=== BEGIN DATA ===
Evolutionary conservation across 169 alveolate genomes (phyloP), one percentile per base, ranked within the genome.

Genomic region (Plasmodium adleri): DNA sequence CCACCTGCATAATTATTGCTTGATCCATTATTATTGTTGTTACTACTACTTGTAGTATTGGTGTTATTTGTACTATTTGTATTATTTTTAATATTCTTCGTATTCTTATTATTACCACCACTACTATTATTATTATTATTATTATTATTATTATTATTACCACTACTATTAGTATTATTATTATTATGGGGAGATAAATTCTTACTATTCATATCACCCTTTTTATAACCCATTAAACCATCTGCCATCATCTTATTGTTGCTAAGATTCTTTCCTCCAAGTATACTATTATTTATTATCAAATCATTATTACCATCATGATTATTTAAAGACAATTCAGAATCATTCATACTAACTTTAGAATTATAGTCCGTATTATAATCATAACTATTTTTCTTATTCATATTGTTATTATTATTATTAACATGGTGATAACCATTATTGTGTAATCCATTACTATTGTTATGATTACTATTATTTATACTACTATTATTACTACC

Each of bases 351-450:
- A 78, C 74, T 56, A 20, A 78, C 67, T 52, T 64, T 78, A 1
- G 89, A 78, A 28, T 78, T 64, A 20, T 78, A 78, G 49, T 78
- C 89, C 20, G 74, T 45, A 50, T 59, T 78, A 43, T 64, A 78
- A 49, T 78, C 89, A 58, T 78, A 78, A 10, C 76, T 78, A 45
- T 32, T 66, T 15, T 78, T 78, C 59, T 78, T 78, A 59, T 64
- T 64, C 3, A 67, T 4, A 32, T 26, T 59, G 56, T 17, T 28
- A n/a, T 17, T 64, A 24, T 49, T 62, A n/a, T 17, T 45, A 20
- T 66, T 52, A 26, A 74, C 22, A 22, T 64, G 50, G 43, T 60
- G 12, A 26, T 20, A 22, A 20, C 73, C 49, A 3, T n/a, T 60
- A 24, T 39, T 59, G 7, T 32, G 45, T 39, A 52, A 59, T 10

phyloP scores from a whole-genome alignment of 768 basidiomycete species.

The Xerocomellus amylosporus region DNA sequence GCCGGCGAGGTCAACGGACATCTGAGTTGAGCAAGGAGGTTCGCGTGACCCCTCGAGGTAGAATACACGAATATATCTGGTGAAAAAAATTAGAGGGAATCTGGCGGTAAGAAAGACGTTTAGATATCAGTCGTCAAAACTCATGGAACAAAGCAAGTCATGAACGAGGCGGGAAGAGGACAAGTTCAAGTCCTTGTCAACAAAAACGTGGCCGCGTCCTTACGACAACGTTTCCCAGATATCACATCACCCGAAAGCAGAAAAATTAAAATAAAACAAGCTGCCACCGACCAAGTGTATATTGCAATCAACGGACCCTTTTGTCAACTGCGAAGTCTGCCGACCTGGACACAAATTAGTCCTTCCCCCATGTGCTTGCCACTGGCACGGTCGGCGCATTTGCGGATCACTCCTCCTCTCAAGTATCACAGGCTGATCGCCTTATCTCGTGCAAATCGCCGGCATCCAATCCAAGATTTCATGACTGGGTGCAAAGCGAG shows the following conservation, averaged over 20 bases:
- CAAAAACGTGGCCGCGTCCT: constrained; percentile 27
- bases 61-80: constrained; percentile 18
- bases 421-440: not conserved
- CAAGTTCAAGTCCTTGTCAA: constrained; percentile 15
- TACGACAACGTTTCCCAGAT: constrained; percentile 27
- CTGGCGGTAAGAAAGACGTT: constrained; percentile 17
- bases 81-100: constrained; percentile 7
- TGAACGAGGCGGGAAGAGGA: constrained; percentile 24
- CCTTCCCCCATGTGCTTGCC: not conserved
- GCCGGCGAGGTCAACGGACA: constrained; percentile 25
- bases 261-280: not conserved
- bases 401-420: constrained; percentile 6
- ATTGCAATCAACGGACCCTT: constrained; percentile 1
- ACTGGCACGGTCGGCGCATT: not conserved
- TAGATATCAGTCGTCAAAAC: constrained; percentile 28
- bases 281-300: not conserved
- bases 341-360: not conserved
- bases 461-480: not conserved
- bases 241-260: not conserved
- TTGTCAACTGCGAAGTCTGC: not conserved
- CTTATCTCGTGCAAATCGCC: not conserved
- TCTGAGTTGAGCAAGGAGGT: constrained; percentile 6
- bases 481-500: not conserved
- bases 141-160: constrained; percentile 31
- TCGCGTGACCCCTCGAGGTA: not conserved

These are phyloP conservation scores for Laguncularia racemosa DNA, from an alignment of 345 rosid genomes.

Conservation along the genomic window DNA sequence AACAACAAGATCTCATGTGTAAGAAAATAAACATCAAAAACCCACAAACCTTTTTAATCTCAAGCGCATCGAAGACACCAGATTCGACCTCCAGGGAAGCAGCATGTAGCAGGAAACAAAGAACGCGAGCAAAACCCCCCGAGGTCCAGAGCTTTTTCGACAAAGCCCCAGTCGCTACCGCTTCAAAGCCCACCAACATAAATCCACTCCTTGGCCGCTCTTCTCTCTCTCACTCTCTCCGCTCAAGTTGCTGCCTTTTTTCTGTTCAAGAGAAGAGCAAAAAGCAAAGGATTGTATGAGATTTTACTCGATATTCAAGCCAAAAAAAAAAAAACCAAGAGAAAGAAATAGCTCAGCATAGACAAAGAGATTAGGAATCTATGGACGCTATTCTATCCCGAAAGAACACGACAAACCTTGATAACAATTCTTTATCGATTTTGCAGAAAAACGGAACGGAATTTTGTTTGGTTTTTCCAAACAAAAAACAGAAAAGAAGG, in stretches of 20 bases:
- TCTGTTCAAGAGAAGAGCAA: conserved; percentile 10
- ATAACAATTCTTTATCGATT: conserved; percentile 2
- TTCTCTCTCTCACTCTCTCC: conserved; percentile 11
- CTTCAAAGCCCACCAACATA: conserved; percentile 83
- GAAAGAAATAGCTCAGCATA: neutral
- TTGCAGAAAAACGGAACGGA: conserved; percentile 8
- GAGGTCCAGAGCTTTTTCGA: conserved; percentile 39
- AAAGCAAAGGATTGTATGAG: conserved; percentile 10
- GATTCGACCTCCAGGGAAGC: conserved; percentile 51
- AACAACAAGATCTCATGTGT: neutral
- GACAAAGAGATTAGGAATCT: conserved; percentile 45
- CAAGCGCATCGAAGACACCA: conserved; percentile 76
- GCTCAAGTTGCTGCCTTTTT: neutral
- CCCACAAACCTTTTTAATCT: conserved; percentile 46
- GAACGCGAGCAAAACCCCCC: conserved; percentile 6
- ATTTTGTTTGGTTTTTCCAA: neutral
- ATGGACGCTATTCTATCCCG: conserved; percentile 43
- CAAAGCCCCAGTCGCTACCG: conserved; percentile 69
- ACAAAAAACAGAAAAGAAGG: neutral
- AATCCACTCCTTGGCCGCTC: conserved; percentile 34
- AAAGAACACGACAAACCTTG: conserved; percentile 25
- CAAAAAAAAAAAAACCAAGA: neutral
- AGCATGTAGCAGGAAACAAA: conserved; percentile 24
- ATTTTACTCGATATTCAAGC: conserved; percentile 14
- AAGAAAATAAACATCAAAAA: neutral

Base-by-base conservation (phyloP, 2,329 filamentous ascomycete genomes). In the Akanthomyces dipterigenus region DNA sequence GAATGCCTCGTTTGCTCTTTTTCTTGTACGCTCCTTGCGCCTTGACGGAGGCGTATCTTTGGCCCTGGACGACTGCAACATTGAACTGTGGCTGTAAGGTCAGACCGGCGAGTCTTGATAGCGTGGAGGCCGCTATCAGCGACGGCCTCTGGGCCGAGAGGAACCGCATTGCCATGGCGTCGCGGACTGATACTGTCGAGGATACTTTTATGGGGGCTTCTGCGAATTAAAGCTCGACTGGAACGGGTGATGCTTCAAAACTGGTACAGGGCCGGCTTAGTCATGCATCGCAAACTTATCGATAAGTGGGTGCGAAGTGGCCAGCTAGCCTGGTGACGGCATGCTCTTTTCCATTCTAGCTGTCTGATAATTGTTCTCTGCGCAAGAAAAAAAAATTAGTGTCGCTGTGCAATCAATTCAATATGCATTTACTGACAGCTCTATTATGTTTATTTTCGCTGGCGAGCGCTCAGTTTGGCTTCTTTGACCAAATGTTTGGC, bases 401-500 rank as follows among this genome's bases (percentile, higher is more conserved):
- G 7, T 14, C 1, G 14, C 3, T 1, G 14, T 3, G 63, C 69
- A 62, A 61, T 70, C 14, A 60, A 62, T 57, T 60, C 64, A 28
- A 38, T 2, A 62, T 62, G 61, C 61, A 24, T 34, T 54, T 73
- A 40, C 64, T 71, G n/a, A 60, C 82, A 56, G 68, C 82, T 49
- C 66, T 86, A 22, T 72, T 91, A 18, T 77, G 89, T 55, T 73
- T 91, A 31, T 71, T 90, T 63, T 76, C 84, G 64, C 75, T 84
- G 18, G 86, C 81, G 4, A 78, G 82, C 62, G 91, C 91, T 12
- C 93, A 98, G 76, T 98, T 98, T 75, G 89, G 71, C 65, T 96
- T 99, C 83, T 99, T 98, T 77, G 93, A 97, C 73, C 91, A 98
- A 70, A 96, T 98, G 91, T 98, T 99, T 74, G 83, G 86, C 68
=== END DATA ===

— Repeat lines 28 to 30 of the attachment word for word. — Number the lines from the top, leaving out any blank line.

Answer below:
- ATTGCAATCAACGGACCCTT: constrained; percentile 1
- ACTGGCACGGTCGGCGCATT: not conserved
- TAGATATCAGTCGTCAAAAC: constrained; percentile 28